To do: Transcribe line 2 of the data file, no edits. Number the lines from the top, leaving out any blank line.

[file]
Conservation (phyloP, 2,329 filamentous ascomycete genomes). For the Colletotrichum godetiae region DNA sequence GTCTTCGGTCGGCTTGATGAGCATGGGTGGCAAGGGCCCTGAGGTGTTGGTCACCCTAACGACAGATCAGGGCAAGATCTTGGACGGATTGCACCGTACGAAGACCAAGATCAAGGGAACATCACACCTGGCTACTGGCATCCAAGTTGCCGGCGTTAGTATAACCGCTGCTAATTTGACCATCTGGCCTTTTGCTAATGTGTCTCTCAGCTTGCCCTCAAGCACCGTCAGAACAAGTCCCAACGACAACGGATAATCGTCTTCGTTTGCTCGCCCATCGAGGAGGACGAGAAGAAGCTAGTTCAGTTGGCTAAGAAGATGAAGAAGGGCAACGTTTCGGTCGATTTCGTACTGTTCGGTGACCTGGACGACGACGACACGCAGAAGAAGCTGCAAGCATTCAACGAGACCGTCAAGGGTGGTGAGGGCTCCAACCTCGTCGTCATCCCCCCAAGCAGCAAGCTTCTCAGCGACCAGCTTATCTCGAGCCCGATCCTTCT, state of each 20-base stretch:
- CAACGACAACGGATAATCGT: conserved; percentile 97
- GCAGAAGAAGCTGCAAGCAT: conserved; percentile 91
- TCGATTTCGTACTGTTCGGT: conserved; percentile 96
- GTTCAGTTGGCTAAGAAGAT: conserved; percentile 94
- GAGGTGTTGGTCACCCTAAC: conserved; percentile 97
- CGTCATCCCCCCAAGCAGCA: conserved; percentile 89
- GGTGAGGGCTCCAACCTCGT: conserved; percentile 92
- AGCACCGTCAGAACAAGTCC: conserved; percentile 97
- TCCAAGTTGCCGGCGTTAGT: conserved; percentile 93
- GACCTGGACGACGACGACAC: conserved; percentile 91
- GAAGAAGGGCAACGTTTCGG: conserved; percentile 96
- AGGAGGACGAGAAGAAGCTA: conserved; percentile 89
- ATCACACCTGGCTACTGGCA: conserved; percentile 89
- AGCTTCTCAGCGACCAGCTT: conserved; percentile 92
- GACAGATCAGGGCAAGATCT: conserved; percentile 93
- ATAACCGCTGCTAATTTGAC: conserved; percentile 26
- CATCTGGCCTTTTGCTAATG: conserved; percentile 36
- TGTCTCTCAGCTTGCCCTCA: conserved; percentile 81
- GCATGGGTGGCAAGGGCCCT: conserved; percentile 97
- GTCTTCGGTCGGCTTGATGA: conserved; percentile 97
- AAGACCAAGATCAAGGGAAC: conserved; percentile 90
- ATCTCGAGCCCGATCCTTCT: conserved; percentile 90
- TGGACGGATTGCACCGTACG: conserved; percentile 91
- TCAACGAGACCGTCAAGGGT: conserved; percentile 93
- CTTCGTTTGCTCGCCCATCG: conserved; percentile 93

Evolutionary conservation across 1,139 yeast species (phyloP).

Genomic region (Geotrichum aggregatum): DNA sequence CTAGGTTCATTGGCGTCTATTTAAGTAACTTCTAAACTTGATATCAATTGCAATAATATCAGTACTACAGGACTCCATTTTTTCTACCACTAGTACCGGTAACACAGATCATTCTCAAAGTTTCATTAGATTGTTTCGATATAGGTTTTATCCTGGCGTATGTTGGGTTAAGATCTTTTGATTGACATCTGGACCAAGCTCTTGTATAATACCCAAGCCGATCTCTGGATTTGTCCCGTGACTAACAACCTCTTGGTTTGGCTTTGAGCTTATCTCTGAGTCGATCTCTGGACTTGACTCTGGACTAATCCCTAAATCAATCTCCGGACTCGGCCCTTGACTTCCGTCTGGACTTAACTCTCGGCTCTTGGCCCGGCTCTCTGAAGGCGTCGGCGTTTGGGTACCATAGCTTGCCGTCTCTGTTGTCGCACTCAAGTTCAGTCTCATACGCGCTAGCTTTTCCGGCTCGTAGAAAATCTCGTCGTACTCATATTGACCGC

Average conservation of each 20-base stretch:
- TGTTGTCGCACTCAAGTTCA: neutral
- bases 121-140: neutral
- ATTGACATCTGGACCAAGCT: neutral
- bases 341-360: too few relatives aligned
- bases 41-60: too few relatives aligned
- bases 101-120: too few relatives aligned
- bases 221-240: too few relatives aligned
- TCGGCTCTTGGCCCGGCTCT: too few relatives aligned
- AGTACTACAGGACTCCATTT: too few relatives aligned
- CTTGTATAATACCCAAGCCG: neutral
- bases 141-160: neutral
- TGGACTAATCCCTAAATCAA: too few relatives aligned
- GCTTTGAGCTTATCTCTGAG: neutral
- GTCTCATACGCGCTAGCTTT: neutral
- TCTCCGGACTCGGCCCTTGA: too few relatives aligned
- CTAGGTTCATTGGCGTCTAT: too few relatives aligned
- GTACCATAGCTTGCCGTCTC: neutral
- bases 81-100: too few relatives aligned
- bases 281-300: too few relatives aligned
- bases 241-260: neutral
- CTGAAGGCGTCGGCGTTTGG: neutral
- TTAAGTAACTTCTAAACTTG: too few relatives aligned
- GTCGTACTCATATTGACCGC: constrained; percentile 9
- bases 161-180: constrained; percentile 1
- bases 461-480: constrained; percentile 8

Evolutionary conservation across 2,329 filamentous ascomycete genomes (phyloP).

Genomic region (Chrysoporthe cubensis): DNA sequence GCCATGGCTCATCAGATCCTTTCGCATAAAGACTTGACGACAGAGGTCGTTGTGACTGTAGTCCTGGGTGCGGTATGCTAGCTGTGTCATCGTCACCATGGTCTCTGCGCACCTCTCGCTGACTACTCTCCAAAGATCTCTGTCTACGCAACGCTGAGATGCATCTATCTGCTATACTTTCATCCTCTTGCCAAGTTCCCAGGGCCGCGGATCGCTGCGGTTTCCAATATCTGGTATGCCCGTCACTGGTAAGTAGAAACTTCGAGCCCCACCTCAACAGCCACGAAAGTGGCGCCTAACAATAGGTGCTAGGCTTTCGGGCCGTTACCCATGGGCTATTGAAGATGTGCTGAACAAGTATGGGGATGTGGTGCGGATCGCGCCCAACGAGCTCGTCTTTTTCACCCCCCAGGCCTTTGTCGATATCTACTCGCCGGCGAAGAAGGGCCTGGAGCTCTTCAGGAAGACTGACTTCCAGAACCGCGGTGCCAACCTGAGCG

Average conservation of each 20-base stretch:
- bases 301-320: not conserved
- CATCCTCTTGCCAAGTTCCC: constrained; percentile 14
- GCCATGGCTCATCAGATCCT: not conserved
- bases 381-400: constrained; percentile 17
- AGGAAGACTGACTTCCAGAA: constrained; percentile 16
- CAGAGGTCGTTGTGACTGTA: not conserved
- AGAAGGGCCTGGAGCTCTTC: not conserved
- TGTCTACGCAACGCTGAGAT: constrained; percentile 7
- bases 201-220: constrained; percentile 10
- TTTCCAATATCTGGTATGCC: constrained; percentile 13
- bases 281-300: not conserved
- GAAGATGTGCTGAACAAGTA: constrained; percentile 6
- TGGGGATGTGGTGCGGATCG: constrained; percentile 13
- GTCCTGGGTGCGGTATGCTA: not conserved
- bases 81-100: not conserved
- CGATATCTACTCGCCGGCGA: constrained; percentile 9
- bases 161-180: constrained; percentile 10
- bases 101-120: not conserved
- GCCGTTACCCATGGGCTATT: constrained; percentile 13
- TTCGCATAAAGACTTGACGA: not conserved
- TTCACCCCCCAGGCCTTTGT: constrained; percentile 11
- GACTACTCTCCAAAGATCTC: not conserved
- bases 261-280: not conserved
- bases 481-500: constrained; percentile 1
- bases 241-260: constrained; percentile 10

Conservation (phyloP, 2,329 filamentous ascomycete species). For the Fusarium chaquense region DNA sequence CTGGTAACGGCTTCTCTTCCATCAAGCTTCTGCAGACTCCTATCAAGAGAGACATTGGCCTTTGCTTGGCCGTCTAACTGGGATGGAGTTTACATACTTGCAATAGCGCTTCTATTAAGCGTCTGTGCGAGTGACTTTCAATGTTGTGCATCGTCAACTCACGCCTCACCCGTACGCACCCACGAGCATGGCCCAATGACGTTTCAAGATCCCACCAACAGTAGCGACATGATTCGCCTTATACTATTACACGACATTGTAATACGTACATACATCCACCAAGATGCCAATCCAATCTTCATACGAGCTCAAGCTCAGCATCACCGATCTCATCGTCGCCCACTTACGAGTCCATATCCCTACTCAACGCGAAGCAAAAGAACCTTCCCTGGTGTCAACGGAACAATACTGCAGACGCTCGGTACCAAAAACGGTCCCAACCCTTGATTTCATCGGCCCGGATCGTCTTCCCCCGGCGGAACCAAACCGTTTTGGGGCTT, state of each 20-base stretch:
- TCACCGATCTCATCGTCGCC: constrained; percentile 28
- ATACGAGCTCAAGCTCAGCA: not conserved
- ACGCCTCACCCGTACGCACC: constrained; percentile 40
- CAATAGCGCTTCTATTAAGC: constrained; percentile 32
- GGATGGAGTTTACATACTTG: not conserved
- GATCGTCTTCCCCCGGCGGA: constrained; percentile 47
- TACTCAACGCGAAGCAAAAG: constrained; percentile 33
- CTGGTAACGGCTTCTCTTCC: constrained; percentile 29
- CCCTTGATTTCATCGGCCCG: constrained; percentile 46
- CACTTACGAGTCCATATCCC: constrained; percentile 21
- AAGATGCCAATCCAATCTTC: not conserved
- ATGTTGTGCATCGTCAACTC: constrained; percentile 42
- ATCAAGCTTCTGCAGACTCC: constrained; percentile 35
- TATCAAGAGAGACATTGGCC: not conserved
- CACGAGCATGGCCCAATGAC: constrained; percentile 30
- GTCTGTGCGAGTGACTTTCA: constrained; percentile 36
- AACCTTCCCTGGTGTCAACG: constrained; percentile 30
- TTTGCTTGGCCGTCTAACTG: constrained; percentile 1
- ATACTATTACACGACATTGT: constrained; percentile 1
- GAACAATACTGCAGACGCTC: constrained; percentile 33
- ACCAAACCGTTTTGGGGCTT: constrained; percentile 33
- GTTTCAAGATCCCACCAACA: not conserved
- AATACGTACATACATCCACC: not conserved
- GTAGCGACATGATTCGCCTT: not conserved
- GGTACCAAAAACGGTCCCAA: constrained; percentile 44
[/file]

- CAACGACAACGGATAATCGT: conserved; percentile 97